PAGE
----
Tom Hardy in Locke meets Halle Berry in The Call sounds like the kind of absurd pitch you’d hear from an over-zealous fictional producer in a broad Tinseltown satire – yet it’s not entirely the wrong number for The Guilty, a high-concept, low-budget and skilfully muscle-tensing Danish thriller […].
Anchored by a performance of sturdy, simmering resolve by the reliable Jakob Cedergren, as an emergency police dispatcher who picks up on a kidnapping case with more than meets the ear, Gustav Möller’s short, taut debut feature never leaves the claustrophobic confines of the call center, but builds a vivid aural suspense narrative through the receiver, all while incrementally unboxing the visible protagonist’s own frail mental state. […] Cedergren carries the whole with tight-nerved physical and vocal intensity, progressively externalizing the rage of a character who tries his best not to be read; it’s his most generous showcase since Thomas Vinterberg’s Submarino.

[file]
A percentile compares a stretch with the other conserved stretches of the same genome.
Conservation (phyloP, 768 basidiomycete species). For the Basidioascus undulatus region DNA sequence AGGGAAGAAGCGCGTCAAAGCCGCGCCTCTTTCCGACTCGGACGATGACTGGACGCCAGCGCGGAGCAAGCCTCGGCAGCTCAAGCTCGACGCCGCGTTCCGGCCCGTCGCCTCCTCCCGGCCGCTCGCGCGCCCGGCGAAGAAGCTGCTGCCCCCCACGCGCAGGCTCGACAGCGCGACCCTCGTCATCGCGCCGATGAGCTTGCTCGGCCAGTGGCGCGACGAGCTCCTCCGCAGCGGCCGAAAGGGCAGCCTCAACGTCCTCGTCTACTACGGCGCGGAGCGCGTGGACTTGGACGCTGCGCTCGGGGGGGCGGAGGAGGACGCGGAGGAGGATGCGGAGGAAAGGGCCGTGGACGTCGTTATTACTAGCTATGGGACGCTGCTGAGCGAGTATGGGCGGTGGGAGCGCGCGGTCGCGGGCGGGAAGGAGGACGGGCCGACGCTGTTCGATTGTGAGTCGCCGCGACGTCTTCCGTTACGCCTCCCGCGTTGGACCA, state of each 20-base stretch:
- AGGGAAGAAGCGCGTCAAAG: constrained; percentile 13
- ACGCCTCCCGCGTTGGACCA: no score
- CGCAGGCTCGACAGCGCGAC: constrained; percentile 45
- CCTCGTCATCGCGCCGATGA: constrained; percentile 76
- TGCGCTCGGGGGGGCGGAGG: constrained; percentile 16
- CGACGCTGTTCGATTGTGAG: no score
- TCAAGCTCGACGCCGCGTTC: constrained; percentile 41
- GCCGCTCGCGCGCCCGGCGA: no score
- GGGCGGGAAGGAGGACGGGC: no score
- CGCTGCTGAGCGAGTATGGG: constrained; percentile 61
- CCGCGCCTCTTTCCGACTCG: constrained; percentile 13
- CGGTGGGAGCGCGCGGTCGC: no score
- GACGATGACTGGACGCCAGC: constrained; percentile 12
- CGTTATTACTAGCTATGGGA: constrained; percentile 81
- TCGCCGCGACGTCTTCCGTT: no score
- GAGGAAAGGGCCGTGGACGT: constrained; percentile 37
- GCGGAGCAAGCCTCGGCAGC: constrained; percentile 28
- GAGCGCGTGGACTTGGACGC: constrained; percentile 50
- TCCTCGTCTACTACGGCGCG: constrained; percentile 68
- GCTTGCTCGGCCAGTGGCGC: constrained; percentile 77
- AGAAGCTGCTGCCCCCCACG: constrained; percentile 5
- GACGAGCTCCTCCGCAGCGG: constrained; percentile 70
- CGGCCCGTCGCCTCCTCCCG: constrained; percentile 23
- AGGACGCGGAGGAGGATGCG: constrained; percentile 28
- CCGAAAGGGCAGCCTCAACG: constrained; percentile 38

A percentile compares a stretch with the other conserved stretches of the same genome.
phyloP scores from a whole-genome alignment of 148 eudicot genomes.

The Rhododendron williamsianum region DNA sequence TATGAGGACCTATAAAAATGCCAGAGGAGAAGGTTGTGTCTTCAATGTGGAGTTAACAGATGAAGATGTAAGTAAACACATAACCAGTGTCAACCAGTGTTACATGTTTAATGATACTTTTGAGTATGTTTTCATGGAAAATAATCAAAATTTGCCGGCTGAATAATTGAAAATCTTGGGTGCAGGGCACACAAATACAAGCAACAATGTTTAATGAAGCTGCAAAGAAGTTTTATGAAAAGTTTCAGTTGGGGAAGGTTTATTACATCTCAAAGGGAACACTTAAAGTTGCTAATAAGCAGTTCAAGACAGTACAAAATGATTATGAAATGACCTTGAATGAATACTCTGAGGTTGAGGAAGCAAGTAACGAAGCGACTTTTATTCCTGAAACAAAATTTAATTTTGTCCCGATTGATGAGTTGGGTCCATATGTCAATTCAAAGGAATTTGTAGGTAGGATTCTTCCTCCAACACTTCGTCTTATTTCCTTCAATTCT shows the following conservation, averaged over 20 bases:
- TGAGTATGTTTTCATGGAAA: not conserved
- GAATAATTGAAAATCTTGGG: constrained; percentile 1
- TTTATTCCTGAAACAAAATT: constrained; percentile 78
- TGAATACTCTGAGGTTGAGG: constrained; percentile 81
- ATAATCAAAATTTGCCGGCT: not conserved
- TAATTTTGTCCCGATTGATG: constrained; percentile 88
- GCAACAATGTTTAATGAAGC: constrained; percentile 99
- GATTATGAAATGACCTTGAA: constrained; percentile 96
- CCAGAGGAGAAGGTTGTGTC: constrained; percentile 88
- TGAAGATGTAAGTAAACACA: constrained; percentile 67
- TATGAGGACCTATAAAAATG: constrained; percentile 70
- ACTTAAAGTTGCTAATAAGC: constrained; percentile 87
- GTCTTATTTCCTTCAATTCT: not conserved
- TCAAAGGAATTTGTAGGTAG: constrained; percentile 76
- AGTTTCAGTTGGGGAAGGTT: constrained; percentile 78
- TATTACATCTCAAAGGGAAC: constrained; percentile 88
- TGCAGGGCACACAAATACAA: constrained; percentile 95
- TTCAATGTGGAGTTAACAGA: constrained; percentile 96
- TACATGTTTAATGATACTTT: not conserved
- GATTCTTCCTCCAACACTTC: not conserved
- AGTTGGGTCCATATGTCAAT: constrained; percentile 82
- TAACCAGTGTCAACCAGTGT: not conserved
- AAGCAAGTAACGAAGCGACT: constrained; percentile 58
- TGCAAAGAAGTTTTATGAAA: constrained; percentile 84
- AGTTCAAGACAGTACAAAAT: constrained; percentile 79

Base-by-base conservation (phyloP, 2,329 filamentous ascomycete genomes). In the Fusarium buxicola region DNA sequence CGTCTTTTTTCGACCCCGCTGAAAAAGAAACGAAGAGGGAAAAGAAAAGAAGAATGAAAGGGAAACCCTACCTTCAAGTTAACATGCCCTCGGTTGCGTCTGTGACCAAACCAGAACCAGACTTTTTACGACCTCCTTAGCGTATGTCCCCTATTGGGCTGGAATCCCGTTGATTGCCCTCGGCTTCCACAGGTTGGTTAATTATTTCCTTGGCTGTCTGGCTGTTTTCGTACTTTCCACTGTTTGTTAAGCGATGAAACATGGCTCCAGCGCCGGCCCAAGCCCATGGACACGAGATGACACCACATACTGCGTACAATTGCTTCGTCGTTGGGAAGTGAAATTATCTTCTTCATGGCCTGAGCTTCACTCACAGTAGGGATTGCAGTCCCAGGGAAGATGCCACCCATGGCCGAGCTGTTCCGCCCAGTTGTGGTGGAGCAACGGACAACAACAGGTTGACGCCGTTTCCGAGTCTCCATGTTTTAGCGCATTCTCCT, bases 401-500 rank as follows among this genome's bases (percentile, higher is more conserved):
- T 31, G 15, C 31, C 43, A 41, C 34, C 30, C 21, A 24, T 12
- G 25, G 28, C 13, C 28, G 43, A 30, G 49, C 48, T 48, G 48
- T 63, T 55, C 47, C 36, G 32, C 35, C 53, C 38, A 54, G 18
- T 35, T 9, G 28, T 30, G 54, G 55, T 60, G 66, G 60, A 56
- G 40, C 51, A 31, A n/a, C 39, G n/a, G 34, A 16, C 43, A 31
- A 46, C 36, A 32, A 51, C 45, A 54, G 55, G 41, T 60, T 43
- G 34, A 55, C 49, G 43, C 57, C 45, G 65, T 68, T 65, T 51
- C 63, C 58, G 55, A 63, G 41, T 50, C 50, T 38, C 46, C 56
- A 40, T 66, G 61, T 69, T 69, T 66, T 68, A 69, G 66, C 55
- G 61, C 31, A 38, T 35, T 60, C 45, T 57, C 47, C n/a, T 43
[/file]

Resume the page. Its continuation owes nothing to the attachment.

[…] [S]ound editor Oskar Skriver […] makes the most of the film’s minimalist setup, brilliantly filling in a highly specific sonic atmosphere of on-the-hoof panic on the other end of the line, and playing it effectively against the dead air of the call center. Visually, it’s a near-one-man-show, only with multiple lives hanging in the balance.
Guy Lodge, Variety